Monday, February 28, 2022

Richard II

Today our play-reading group moved on from Shakespeare's King John and Goldman's The Lion in Winter to Shakespeare's next English history play, Richard II. And here's the historic background notes I wrote for my fellow participants:

It's 1398, six generations and almost 200 years after King John. This is the first of a sequence of eight plays that will take us through the next 85 years of English royal history.

The backstory comes from Edward III, who (like Henry II) was a masterful king who had too many sons. The struggles for power among his five adult sons, and their sons, are the root of all the royal troubles of the 15th century, and the fat hits the fire right here.

By this time, primogeniture had been firmly established. Edward's eldest son, a mighty warrior later known (from the supposed color of his armor) as the Black Prince, died before his father. So Edward was succeeded, not by one of his other adult sons, but by his grandson: the Black Prince's ten-year-old son, Richard. He became Richard II (Richard I had been Henry's son from The Lion in Winter).

There was no formal regency, but Richard's uncles were powers in the realm, and the struggle to establish himself was not good for Richard's personality. Now he is 31 years old, firmly in command, artistic and courtly rather than military, but indecisive, willful, and arrogant.

Up until recently, Richard had three remaining uncles:
1. John of Gaunt, Duke of Lancaster, an uncle whom Shakespeare treats kindly. He has a son of Richard's age, Henry of Bolingbroke, Duke of Hereford, usually in this play called just Bolingbroke.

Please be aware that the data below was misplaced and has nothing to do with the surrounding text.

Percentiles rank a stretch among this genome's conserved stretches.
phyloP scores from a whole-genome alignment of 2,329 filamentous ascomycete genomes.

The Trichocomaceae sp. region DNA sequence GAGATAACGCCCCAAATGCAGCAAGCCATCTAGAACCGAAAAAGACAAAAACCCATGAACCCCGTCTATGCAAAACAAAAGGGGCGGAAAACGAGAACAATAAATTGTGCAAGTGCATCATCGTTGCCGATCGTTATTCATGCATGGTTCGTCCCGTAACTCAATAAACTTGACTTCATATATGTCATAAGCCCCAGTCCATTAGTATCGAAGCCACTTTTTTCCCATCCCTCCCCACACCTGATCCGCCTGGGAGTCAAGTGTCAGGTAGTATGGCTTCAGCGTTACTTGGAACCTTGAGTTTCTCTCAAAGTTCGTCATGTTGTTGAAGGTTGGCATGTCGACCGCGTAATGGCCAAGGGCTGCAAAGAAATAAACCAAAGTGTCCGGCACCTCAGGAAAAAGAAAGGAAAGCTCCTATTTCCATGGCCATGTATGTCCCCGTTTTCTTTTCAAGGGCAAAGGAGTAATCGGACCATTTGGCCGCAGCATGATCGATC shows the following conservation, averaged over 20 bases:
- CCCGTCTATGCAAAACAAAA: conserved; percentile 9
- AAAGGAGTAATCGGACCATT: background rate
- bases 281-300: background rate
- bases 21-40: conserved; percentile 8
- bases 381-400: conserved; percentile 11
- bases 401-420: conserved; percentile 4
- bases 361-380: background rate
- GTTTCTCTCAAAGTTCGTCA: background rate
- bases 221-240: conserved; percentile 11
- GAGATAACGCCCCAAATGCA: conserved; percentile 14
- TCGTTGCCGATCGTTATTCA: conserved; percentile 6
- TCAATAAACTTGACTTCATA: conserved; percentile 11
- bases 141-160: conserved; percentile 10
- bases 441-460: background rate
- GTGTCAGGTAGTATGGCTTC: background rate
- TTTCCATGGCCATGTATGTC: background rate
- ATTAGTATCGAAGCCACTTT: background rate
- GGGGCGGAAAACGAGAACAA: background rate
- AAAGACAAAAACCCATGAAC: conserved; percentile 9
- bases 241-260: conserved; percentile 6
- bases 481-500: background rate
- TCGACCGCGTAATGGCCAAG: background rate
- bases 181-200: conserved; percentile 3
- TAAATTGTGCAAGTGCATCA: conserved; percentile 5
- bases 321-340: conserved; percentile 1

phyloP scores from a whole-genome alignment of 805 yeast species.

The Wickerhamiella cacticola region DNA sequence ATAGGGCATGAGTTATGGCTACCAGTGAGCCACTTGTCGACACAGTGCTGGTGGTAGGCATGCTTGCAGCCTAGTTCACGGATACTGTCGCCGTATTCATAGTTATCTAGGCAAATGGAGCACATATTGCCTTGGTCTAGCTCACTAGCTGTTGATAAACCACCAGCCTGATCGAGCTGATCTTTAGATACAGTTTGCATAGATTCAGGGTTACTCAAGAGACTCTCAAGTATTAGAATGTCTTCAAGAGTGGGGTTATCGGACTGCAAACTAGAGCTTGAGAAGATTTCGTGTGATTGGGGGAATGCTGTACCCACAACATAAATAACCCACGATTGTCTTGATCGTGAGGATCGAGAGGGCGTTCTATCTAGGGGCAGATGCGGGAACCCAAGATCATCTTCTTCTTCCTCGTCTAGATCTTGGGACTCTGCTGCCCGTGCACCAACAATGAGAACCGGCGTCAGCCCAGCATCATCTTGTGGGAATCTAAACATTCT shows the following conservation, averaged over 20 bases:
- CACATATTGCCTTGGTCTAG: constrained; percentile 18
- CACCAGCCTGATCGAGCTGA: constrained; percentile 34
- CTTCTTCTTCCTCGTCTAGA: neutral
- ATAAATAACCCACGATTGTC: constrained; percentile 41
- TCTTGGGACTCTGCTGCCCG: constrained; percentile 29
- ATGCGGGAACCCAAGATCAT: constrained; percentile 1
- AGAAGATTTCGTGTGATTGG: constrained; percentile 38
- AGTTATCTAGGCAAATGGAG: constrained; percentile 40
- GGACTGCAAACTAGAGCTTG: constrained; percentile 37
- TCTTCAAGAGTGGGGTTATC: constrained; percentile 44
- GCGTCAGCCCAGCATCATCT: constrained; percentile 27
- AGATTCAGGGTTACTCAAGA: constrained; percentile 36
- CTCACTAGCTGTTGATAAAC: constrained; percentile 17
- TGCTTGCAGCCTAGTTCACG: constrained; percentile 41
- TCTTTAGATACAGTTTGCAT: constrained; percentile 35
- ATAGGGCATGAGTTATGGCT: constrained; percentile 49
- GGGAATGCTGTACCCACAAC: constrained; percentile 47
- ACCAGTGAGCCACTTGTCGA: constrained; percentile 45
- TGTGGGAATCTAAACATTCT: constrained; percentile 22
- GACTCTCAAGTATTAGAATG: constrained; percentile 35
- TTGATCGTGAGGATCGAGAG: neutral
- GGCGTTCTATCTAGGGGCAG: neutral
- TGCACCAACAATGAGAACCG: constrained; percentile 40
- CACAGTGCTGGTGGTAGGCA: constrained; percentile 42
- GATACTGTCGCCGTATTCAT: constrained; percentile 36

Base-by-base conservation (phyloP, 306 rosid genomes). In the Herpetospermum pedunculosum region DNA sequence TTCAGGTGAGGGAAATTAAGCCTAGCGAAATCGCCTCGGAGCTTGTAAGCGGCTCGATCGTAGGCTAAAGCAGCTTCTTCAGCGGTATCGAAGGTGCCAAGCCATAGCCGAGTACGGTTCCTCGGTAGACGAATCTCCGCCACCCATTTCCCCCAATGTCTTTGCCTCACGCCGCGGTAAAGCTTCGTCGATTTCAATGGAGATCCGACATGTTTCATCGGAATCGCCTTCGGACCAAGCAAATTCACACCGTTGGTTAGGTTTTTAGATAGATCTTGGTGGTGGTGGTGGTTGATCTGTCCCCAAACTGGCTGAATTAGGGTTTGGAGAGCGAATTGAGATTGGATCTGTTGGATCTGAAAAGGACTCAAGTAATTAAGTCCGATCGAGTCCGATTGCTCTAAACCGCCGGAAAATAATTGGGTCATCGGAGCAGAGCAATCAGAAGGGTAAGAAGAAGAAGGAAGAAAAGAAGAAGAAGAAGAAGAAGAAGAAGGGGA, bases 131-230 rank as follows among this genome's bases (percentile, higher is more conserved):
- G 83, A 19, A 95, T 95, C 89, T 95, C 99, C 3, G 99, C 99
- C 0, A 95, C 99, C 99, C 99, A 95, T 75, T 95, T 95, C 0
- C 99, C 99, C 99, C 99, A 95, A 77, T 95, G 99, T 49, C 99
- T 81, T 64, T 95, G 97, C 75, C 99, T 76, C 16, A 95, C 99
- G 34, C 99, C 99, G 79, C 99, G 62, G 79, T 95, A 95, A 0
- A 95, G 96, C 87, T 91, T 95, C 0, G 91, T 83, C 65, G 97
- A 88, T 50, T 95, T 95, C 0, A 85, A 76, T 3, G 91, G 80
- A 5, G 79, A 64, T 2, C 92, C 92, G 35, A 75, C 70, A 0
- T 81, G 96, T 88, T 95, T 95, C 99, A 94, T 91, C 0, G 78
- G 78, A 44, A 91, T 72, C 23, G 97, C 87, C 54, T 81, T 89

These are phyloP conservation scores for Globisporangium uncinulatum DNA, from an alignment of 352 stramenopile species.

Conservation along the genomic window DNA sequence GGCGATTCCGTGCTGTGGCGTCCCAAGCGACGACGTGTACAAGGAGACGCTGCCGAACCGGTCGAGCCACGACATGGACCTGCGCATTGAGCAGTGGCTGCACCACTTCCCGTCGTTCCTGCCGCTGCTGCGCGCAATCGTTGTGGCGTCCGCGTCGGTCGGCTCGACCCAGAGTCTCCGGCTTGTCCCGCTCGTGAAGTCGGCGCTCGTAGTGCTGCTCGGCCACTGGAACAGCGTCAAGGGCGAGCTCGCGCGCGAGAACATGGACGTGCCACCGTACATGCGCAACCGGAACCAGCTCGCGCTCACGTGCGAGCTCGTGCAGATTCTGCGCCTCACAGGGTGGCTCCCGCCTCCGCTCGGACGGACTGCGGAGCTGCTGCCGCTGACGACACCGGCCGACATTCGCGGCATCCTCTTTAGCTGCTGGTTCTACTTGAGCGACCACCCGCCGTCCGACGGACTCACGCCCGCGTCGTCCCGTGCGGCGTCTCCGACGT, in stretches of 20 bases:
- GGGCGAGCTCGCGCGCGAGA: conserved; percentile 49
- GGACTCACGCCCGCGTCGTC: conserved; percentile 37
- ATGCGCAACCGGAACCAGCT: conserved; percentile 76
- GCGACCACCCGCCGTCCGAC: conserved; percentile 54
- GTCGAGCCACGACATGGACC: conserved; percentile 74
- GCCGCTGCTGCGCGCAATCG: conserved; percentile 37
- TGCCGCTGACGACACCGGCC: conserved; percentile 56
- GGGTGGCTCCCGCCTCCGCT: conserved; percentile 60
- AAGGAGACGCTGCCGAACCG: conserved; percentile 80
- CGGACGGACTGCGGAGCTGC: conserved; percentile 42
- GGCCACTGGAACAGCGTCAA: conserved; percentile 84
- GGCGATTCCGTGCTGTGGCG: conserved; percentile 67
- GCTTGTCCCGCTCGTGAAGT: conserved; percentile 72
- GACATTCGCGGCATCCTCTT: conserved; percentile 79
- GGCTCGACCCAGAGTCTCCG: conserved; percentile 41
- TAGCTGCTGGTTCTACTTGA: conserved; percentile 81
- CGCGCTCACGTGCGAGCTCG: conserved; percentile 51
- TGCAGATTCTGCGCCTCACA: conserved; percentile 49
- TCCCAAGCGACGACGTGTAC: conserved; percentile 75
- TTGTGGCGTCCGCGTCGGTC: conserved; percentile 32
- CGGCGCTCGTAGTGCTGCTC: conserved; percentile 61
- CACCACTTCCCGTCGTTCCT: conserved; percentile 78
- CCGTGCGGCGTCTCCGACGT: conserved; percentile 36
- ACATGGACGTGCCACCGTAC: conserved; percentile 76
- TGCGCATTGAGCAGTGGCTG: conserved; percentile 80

2. Edmund of Langley, Duke of York, a conciliatory but weak uncle. His son is the Duke of Aumerle.
3. Thomas of Woodstock, Duke of Gloucester, a hostile and overbearing uncle.

Thomas Duke of Gloucester had recently died under mysterious circumstances. As this play begins, Bolingbroke accuses another nobleman, Thomas Mowbray, of murdering him, which he probably did, but Bolingbroke and the king may also be complicit, so Richard has a motive for hushing this up. At the last moment he arbitrarily cancels a duel between Bolingbroke and Mowbray and sends them both into exile. This pisses off Bolingbroke in particular, and the play's main conflict is underway.

Note 1: What's with all this "of", and why "Gaunt"? It was customary at the time for princes to be known as "of (their place of birth)." These princes' mother was from Flanders, and John was born there, in Ghent, which the English called Gaunt. Richard was Richard of Bordeaux because his father the Black Prince was ruling Aquitaine at the time.
Note 2: You may remember that the Wars of the Roses, a couple generations later on, were between the House of Lancaster and the House of York. The titles here are where that comes from.

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